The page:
The Marine Corps’ F-35B fighters are among the oldest operating aircraft to come out of the Joint Strike Fighter program, and they’re beginning to run into some maintenance issues. While many of the repairs being made to the aircraft are upgrades to bring them in line with the latest software releases and accompanying hardware upgrades, a fair share is for typical aircraft maintenance issues—and those issues are leading to an increasing number of aircraft left grounded waiting for parts.
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As Defense News’ Valerie Insinna reports, that’s often because the wait time for delivery on some parts is a month or longer. And according to a GAO report, the lead time for some F-35 replacement parts could be two years or longer. Between waiting for parts and time spent offline for upgrades, F-35s worldwide were unable to fly 22 percent of the time between January and August of 2017. The GAO report, published last October, warned of “sustainment challenges” faced by the F-35 program—many of them because of poor planning and delays in bringing repair parts suppliers and depots onboard.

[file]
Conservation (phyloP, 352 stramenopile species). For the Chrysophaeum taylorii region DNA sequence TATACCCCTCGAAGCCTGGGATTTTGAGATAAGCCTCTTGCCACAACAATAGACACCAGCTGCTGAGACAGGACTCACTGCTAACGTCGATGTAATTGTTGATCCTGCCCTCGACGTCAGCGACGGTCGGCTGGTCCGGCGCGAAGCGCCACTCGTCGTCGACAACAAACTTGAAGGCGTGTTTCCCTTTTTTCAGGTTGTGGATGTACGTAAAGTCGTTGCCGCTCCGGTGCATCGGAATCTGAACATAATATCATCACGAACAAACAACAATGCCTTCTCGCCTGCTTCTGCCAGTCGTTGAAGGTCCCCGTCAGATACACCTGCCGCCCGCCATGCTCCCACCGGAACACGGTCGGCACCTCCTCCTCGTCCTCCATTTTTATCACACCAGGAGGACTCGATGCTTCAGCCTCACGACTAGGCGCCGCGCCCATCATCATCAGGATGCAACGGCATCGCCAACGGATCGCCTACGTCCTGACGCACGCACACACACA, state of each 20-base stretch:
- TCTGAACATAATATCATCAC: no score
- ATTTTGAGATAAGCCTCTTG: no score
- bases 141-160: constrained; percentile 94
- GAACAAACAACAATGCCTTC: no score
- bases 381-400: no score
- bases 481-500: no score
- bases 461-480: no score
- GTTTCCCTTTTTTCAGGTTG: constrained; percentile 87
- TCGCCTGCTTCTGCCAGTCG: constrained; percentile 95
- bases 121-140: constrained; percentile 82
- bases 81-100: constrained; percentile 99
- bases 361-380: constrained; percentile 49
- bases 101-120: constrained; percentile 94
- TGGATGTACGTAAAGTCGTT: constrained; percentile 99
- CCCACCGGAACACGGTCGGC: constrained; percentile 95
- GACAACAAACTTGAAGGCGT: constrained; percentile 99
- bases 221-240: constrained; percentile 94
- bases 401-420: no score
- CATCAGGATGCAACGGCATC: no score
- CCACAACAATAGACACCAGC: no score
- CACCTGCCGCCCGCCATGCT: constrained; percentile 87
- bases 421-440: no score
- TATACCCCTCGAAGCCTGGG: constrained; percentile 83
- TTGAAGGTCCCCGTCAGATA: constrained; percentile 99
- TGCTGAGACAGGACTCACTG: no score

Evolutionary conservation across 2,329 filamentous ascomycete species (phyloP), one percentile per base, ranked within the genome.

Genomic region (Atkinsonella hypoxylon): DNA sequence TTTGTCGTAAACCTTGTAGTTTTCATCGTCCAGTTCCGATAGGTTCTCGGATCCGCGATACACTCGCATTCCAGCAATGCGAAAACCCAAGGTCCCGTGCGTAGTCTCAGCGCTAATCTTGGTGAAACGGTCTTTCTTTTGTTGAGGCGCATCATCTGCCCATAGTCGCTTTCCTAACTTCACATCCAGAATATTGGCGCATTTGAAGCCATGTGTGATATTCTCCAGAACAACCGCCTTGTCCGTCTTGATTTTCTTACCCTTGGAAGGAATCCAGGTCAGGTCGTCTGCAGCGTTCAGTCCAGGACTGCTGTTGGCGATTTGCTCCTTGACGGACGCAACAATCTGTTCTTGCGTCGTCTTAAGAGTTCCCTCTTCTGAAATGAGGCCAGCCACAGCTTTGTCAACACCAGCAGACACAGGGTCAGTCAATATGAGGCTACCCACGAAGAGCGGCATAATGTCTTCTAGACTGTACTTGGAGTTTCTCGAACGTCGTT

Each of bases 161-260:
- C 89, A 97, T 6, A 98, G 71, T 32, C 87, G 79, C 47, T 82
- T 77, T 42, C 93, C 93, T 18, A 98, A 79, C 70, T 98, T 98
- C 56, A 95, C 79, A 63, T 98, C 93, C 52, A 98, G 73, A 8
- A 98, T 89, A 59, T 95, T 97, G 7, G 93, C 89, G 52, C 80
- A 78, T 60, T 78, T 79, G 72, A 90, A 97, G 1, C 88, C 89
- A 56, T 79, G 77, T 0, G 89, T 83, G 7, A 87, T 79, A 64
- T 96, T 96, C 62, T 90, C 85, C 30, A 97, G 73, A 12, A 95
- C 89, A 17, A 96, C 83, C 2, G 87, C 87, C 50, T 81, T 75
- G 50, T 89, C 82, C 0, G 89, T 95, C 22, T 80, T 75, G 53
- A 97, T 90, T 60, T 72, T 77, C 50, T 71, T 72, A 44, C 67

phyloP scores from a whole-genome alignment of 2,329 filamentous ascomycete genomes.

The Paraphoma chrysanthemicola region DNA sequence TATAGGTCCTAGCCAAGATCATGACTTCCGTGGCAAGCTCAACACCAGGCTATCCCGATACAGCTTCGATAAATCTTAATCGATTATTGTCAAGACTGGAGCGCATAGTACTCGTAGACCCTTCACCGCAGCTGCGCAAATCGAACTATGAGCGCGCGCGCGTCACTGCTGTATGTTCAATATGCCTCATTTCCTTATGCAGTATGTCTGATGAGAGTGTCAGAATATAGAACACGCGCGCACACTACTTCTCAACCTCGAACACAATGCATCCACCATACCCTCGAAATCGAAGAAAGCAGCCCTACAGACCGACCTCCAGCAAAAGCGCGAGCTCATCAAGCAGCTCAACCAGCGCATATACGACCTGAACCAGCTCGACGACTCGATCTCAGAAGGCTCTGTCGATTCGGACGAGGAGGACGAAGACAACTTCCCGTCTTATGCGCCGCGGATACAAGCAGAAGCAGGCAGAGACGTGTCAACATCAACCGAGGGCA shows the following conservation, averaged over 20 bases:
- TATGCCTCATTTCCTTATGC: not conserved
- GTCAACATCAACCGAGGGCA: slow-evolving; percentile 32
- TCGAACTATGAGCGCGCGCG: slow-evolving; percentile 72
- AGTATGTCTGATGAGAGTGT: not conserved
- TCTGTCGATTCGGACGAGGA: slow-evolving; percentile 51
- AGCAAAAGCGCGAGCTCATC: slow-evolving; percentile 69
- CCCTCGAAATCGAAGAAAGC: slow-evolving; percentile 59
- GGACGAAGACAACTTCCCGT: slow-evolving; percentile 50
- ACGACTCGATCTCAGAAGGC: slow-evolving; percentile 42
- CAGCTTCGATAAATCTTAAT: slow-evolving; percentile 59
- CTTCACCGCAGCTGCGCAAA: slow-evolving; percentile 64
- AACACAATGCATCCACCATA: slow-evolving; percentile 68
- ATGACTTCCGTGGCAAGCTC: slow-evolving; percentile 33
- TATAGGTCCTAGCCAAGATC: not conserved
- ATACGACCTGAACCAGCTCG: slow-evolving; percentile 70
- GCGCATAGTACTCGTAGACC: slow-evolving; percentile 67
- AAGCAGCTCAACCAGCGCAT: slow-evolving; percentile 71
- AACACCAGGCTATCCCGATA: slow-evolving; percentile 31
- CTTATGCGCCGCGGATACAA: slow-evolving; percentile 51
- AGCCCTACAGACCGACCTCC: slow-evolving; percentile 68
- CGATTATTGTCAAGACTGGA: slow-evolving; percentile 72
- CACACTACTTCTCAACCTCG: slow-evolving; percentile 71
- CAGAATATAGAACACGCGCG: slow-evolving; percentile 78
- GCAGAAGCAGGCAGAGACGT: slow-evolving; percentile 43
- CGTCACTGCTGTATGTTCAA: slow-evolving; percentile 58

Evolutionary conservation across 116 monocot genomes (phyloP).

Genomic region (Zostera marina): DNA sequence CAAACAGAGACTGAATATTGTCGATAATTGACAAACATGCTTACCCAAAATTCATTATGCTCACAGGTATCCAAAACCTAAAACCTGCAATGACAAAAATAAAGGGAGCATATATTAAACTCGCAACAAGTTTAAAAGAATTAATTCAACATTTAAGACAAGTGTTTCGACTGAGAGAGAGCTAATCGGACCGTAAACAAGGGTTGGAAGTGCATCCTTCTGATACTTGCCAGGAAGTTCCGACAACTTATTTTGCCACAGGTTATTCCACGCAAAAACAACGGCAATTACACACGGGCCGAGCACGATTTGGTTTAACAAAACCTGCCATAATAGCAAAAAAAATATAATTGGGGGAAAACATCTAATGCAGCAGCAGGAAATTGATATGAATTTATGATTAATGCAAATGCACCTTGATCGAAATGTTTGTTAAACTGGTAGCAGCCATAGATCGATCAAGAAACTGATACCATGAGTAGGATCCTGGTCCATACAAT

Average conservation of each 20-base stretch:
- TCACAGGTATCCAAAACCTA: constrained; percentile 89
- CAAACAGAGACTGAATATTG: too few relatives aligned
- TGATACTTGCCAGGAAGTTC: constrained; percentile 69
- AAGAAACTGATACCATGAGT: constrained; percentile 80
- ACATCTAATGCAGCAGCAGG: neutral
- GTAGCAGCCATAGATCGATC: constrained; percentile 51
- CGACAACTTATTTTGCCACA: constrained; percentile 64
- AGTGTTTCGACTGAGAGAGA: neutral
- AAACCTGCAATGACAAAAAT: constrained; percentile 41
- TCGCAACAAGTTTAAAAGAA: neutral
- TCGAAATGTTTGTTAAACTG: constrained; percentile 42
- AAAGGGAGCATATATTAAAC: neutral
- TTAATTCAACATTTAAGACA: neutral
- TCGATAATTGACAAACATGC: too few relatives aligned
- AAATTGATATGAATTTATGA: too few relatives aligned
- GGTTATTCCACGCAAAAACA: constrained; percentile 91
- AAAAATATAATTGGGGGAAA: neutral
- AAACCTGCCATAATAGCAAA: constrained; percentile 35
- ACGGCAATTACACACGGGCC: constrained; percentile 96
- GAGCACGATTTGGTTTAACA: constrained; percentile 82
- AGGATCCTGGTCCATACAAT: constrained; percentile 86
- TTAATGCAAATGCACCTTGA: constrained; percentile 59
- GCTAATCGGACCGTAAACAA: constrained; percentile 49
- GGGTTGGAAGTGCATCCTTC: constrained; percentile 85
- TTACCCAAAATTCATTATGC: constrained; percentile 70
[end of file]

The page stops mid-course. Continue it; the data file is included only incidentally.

If anything major goes wrong with an F-35, it could spend a lot more time waiting to be repaired. “DOD does not have enough capacity to repair F-35 aircraft parts because the establishment of repair capabilities at the military depots is six years behind schedule,” the GAO report stated. “Repair capabilities at the military depots were originally planned to be completed by 2016, but program officials told us that some capabilities have now been delayed until 2022.”